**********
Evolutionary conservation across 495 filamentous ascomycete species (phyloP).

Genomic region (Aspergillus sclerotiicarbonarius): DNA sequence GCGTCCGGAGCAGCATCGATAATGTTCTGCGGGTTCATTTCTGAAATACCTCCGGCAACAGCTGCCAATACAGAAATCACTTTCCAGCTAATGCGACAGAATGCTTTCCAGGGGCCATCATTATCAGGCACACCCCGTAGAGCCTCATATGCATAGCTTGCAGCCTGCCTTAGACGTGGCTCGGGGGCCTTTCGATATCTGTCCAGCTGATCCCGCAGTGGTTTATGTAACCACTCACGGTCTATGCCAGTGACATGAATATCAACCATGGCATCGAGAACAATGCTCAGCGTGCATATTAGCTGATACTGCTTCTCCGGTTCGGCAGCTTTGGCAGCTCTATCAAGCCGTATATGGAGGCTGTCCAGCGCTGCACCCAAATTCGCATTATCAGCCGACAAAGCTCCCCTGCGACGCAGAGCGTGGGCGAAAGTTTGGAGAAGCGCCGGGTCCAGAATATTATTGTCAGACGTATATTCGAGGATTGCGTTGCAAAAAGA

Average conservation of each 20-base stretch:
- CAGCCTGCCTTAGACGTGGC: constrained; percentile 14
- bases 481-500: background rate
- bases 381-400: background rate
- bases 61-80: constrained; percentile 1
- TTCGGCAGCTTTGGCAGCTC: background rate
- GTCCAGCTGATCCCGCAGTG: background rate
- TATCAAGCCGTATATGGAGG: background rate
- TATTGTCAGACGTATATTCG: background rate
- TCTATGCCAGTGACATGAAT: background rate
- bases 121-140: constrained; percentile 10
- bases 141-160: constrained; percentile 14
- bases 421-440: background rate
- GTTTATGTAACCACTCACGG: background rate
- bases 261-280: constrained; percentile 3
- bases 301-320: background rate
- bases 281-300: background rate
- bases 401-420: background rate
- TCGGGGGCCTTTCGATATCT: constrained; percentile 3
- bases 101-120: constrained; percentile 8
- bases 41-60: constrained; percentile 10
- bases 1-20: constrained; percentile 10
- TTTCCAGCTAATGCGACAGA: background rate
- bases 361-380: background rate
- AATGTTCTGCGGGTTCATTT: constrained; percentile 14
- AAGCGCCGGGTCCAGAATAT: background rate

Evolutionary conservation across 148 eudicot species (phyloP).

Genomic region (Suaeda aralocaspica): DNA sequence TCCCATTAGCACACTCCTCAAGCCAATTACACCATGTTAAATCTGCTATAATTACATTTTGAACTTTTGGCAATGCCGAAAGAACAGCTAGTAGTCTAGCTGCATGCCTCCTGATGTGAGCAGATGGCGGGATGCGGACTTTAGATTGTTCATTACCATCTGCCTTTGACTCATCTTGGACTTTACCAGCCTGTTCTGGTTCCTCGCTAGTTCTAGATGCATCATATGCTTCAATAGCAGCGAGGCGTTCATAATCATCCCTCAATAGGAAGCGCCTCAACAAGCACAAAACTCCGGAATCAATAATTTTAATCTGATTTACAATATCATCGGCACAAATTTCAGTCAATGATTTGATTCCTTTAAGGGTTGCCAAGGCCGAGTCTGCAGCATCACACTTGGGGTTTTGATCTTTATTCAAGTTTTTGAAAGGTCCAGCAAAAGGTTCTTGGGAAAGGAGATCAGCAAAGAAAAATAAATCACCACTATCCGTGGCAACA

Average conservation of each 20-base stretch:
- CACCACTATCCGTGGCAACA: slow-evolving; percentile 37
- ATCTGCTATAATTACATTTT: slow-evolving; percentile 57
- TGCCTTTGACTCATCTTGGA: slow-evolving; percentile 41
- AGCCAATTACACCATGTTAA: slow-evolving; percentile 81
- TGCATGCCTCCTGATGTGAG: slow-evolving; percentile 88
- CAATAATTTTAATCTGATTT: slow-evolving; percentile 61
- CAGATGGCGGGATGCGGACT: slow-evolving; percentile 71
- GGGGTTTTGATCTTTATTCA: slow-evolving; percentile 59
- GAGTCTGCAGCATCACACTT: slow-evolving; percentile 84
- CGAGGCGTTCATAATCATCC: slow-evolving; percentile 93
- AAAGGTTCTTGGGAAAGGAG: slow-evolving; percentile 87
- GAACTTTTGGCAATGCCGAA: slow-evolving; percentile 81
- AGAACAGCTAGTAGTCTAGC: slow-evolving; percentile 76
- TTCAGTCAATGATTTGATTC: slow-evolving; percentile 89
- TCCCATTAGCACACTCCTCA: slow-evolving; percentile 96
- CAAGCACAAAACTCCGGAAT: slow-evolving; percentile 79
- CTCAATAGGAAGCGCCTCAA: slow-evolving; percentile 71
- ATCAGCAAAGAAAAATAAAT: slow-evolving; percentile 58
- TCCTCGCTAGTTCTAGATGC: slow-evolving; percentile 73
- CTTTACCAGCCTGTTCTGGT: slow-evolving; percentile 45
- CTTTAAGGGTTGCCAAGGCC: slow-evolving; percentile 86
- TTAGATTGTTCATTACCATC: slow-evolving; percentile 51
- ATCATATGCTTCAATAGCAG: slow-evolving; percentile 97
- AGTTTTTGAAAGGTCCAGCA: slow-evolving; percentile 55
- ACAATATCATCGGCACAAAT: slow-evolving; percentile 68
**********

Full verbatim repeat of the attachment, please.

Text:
Evolutionary conservation across 495 filamentous ascomycete species (phyloP).

Genomic region (Aspergillus sclerotiicarbonarius): DNA sequence GCGTCCGGAGCAGCATCGATAATGTTCTGCGGGTTCATTTCTGAAATACCTCCGGCAACAGCTGCCAATACAGAAATCACTTTCCAGCTAATGCGACAGAATGCTTTCCAGGGGCCATCATTATCAGGCACACCCCGTAGAGCCTCATATGCATAGCTTGCAGCCTGCCTTAGACGTGGCTCGGGGGCCTTTCGATATCTGTCCAGCTGATCCCGCAGTGGTTTATGTAACCACTCACGGTCTATGCCAGTGACATGAATATCAACCATGGCATCGAGAACAATGCTCAGCGTGCATATTAGCTGATACTGCTTCTCCGGTTCGGCAGCTTTGGCAGCTCTATCAAGCCGTATATGGAGGCTGTCCAGCGCTGCACCCAAATTCGCATTATCAGCCGACAAAGCTCCCCTGCGACGCAGAGCGTGGGCGAAAGTTTGGAGAAGCGCCGGGTCCAGAATATTATTGTCAGACGTATATTCGAGGATTGCGTTGCAAAAAGA

Average conservation of each 20-base stretch:
- CAGCCTGCCTTAGACGTGGC: constrained; percentile 14
- bases 481-500: background rate
- bases 381-400: background rate
- bases 61-80: constrained; percentile 1
- TTCGGCAGCTTTGGCAGCTC: background rate
- GTCCAGCTGATCCCGCAGTG: background rate
- TATCAAGCCGTATATGGAGG: background rate
- TATTGTCAGACGTATATTCG: background rate
- TCTATGCCAGTGACATGAAT: background rate
- bases 121-140: constrained; percentile 10
- bases 141-160: constrained; percentile 14
- bases 421-440: background rate
- GTTTATGTAACCACTCACGG: background rate
- bases 261-280: constrained; percentile 3
- bases 301-320: background rate
- bases 281-300: background rate
- bases 401-420: background rate
- TCGGGGGCCTTTCGATATCT: constrained; percentile 3
- bases 101-120: constrained; percentile 8
- bases 41-60: constrained; percentile 10
- bases 1-20: constrained; percentile 10
- TTTCCAGCTAATGCGACAGA: background rate
- bases 361-380: background rate
- AATGTTCTGCGGGTTCATTT: constrained; percentile 14
- AAGCGCCGGGTCCAGAATAT: background rate

Evolutionary conservation across 148 eudicot species (phyloP).

Genomic region (Suaeda aralocaspica): DNA sequence TCCCATTAGCACACTCCTCAAGCCAATTACACCATGTTAAATCTGCTATAATTACATTTTGAACTTTTGGCAATGCCGAAAGAACAGCTAGTAGTCTAGCTGCATGCCTCCTGATGTGAGCAGATGGCGGGATGCGGACTTTAGATTGTTCATTACCATCTGCCTTTGACTCATCTTGGACTTTACCAGCCTGTTCTGGTTCCTCGCTAGTTCTAGATGCATCATATGCTTCAATAGCAGCGAGGCGTTCATAATCATCCCTCAATAGGAAGCGCCTCAACAAGCACAAAACTCCGGAATCAATAATTTTAATCTGATTTACAATATCATCGGCACAAATTTCAGTCAATGATTTGATTCCTTTAAGGGTTGCCAAGGCCGAGTCTGCAGCATCACACTTGGGGTTTTGATCTTTATTCAAGTTTTTGAAAGGTCCAGCAAAAGGTTCTTGGGAAAGGAGATCAGCAAAGAAAAATAAATCACCACTATCCGTGGCAACA

Average conservation of each 20-base stretch:
- CACCACTATCCGTGGCAACA: slow-evolving; percentile 37
- ATCTGCTATAATTACATTTT: slow-evolving; percentile 57
- TGCCTTTGACTCATCTTGGA: slow-evolving; percentile 41
- AGCCAATTACACCATGTTAA: slow-evolving; percentile 81
- TGCATGCCTCCTGATGTGAG: slow-evolving; percentile 88
- CAATAATTTTAATCTGATTT: slow-evolving; percentile 61
- CAGATGGCGGGATGCGGACT: slow-evolving; percentile 71
- GGGGTTTTGATCTTTATTCA: slow-evolving; percentile 59
- GAGTCTGCAGCATCACACTT: slow-evolving; percentile 84
- CGAGGCGTTCATAATCATCC: slow-evolving; percentile 93
- AAAGGTTCTTGGGAAAGGAG: slow-evolving; percentile 87
- GAACTTTTGGCAATGCCGAA: slow-evolving; percentile 81
- AGAACAGCTAGTAGTCTAGC: slow-evolving; percentile 76
- TTCAGTCAATGATTTGATTC: slow-evolving; percentile 89
- TCCCATTAGCACACTCCTCA: slow-evolving; percentile 96
- CAAGCACAAAACTCCGGAAT: slow-evolving; percentile 79
- CTCAATAGGAAGCGCCTCAA: slow-evolving; percentile 71
- ATCAGCAAAGAAAAATAAAT: slow-evolving; percentile 58
- TCCTCGCTAGTTCTAGATGC: slow-evolving; percentile 73
- CTTTACCAGCCTGTTCTGGT: slow-evolving; percentile 45
- CTTTAAGGGTTGCCAAGGCC: slow-evolving; percentile 86
- TTAGATTGTTCATTACCATC: slow-evolving; percentile 51
- ATCATATGCTTCAATAGCAG: slow-evolving; percentile 97
- AGTTTTTGAAAGGTCCAGCA: slow-evolving; percentile 55
- ACAATATCATCGGCACAAAT: slow-evolving; percentile 68